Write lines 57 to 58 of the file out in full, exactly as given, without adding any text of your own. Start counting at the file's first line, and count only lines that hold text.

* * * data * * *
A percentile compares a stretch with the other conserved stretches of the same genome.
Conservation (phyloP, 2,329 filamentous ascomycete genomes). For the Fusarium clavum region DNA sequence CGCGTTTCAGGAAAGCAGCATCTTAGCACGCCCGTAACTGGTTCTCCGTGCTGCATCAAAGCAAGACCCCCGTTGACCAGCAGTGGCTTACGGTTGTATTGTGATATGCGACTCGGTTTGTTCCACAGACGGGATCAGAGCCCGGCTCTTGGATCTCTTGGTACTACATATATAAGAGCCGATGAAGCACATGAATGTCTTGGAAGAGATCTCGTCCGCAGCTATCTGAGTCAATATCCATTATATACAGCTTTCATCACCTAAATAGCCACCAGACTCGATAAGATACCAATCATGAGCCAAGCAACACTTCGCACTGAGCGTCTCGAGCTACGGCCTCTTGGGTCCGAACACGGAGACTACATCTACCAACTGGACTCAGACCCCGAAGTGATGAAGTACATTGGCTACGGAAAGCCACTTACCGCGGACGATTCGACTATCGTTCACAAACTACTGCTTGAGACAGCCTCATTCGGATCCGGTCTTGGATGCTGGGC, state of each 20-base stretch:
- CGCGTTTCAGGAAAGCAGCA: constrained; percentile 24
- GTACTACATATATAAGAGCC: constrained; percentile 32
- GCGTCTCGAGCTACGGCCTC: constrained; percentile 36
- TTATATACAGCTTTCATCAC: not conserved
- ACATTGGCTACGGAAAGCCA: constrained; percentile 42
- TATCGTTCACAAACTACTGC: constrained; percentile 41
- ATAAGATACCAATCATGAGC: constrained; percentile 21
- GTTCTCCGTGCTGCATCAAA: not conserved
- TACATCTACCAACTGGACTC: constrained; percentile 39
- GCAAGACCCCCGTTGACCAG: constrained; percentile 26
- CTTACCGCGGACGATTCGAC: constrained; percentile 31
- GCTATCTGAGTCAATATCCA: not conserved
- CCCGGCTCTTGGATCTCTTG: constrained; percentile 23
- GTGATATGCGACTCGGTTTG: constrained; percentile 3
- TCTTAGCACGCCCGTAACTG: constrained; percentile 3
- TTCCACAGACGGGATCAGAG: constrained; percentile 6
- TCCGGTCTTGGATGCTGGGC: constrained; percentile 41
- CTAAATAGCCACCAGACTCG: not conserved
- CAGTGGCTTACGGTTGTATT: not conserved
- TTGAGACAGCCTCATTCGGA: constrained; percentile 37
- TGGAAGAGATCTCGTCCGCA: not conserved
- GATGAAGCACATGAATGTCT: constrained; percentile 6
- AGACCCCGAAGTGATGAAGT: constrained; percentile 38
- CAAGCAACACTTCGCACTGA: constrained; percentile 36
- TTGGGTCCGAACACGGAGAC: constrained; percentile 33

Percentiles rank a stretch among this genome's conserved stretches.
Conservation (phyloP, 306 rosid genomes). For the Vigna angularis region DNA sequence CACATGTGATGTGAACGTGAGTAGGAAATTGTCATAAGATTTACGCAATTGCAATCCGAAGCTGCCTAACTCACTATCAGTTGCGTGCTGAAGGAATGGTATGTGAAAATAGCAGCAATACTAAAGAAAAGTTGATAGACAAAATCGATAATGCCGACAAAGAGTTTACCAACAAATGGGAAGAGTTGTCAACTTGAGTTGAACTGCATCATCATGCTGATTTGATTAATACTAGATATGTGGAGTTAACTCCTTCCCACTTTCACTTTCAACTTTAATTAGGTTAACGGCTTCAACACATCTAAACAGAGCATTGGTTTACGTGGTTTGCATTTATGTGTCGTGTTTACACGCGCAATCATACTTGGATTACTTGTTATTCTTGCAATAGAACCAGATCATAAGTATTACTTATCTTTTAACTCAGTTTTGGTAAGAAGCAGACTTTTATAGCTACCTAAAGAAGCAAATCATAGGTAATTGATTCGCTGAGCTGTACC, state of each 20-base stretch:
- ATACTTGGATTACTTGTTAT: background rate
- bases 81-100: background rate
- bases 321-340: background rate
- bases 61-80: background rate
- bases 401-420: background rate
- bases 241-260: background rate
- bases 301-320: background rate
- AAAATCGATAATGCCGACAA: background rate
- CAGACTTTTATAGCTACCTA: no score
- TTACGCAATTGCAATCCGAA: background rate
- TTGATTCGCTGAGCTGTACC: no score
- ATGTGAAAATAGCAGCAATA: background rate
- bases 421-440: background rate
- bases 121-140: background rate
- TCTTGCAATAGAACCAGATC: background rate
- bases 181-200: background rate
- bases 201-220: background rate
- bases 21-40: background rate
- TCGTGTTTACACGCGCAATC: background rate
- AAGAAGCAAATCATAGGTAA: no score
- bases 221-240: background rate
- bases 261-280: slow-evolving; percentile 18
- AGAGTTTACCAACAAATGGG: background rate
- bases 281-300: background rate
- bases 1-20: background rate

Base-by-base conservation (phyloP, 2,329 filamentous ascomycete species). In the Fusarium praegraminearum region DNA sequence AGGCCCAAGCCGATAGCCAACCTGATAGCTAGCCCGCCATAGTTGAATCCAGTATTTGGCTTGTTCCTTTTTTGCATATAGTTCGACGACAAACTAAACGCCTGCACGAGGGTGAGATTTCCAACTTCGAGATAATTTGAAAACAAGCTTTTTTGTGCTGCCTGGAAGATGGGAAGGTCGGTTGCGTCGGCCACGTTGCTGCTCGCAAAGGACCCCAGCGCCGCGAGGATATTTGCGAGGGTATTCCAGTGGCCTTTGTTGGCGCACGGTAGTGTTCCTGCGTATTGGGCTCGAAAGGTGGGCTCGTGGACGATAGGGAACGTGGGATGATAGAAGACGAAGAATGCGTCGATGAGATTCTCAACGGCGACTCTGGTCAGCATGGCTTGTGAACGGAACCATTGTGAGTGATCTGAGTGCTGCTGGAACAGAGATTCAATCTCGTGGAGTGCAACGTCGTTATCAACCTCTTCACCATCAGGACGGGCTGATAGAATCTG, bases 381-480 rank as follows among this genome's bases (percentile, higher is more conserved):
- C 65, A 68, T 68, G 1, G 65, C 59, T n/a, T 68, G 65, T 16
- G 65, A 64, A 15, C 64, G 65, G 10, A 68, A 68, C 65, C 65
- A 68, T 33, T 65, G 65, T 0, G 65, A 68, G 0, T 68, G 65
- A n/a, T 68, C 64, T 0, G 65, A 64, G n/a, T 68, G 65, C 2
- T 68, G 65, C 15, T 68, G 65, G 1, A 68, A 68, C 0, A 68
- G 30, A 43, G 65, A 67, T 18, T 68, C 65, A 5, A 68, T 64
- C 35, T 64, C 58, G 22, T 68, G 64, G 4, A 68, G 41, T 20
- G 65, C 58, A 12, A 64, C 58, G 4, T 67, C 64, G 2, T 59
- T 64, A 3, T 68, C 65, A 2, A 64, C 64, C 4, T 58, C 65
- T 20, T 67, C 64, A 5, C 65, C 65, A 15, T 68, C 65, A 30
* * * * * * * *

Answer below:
- G 65, A 64, A 15, C 64, G 65, G 10, A 68, A 68, C 65, C 65
- A 68, T 33, T 65, G 65, T 0, G 65, A 68, G 0, T 68, G 65